(GMM) Dutch GP organizers still have a hurdle to clear before the F1 engines fire up at Zandvoort next weekend.
On the face of it, the event has been given the green light, with the government limiting the crowd to 66 percent capacity – a crowd of 70,000 per day.
“The grand prix can go ahead precisely because we can meet all the conditions,” sporting director Jan Lammers told the Dutch magazine Formule 1.
Dutch prime minister Mark Rutte, however, has warned that the Zandvoort crowd must be vigilant about staying in their grandstand seats to limit the spread of covid.
But Lammers says the fuss is “mainly a matter of perception”, because “everyone who comes is either vaccinated or tested”.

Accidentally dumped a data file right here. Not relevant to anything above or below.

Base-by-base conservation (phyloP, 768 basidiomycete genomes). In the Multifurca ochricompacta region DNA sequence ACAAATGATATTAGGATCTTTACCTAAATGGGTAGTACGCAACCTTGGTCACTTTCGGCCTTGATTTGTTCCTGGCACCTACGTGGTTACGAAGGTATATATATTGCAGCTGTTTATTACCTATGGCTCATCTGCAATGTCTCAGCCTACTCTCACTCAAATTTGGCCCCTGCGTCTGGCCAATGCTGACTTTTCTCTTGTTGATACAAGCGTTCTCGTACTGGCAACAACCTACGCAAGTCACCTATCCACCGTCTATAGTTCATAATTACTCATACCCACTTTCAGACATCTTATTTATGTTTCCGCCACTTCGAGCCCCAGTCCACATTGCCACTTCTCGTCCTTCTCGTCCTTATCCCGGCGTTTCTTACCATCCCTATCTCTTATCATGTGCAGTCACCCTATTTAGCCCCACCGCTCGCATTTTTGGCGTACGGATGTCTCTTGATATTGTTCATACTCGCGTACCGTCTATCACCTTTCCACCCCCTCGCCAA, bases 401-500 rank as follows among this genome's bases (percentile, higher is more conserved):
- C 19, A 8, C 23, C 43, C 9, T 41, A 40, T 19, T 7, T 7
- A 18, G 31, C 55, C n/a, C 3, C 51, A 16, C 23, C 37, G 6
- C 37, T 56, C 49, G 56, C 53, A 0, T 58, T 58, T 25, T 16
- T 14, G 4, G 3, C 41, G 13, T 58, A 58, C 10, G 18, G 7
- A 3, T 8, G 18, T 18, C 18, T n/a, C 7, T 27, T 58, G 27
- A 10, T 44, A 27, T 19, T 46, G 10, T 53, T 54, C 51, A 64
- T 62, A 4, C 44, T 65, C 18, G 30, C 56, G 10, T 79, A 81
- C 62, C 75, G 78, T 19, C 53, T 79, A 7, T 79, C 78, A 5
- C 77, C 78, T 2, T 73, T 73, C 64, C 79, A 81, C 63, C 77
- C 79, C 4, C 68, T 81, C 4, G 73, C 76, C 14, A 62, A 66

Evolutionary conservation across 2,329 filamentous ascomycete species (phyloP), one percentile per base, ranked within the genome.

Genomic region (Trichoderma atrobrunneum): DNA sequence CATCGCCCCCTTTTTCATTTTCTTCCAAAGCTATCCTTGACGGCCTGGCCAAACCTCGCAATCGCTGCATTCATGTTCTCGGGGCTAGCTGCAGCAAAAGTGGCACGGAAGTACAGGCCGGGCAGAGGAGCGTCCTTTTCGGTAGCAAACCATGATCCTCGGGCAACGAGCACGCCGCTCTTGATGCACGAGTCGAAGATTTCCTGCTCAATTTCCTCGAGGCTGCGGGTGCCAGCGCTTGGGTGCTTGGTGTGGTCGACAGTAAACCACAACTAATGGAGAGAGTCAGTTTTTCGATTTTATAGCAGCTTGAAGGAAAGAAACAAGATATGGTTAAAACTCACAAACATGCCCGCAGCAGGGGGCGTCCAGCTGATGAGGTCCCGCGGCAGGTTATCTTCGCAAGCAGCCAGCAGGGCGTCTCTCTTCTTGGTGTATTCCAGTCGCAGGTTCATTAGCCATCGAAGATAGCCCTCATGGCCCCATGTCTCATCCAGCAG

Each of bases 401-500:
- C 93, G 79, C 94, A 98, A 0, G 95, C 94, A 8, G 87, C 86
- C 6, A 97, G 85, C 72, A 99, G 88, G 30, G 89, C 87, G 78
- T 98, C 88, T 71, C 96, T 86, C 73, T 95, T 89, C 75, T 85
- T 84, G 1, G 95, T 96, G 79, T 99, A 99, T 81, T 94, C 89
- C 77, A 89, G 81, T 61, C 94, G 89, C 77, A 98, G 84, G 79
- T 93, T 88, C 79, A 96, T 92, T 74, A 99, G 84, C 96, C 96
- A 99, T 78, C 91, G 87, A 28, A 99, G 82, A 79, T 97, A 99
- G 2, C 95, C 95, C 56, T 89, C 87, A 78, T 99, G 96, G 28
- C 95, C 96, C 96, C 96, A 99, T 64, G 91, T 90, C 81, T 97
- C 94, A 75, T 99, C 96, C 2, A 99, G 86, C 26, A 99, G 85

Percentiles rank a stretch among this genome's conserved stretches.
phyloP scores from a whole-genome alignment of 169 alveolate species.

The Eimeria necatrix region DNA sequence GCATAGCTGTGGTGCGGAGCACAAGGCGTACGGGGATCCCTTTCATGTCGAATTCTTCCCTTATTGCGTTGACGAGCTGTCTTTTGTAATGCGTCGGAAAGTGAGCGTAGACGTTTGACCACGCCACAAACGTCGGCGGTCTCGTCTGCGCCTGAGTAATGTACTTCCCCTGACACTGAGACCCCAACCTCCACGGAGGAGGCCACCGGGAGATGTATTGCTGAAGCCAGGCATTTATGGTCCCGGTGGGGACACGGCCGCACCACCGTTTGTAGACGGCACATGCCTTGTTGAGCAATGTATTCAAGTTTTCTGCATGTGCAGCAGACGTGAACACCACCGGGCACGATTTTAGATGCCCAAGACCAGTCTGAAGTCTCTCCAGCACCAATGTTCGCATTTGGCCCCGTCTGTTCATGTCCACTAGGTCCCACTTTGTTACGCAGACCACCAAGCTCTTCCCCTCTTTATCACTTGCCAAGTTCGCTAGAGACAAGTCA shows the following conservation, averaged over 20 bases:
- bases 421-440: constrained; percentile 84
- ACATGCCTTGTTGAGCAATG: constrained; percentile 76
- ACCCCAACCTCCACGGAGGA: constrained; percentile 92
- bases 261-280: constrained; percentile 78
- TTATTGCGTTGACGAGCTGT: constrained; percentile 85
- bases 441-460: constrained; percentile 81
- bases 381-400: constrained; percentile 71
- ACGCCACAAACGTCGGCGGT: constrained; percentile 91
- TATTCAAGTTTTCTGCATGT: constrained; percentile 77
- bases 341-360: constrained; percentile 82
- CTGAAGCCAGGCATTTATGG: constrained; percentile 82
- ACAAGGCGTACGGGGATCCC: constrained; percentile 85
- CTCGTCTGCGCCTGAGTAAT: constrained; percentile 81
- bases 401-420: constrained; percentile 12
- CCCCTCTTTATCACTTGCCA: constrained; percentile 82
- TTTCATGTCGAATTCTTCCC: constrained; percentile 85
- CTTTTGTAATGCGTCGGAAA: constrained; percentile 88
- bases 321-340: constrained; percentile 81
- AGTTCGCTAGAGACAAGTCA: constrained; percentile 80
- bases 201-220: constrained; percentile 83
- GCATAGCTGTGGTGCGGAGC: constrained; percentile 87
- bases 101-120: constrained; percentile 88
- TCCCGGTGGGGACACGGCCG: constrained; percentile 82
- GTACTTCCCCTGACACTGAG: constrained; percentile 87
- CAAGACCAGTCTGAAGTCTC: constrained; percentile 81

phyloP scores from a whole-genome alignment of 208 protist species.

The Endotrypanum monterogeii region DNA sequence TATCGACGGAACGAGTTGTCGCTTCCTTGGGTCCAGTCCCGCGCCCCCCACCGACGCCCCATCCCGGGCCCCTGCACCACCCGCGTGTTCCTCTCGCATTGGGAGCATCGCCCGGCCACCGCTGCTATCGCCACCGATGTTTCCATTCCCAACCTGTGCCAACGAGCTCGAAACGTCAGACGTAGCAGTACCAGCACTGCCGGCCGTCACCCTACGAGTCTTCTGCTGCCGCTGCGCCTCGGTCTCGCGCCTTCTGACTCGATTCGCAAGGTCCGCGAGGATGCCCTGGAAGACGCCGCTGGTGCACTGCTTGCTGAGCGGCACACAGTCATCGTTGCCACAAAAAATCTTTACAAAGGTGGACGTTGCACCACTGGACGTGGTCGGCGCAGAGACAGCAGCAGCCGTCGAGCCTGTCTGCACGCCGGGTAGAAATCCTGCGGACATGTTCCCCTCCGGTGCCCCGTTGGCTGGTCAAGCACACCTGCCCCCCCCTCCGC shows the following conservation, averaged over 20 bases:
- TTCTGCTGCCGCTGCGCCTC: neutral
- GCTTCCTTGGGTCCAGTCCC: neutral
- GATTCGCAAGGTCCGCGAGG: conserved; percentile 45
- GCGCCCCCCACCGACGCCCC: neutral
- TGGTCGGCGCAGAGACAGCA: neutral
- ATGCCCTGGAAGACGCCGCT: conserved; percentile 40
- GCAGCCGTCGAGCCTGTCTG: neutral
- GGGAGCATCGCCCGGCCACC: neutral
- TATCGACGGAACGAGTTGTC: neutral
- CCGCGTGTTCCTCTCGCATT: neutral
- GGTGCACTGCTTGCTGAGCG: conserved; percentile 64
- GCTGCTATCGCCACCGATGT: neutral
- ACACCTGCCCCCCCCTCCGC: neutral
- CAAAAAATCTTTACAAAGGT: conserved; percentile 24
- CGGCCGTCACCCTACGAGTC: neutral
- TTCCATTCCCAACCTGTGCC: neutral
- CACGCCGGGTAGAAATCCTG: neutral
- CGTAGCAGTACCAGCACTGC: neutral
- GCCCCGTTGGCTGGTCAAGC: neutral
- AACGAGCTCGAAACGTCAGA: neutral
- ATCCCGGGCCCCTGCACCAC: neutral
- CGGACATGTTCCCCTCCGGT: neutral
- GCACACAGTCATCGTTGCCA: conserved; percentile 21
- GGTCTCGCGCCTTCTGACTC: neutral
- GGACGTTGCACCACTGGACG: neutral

So when asked if he sees any more obstacles in the way of the Dutch GP next weekend, the former F1 driver smiled: “I don’t see any bears, but one can always jump out of the forest”.
According to Algemeen Dagblad newspaper, that ‘bear’ might be in the form of Johan Vollenbroek, head of a Dutch environmental organization.
He is still legally challenging whether the event can go ahead due to excessive nitrogen emissions.
“I estimate the chance that the event will not take place at 50 percent,” he said.
“When the nitrogen standards are exceeded, such a compelling reason of major public interest must first pass the European Commission and that has not happened.
“It will be a difficult decision for the judge,” Vollenbroek added.
“The circuit is located in a nature reserve. If they want to keep the race there and not in Assen, then they know the risk.
“Now that the Formula 1 organization has gone for Zandvoort so emphatically, it is its own fault if it cannot go ahead.”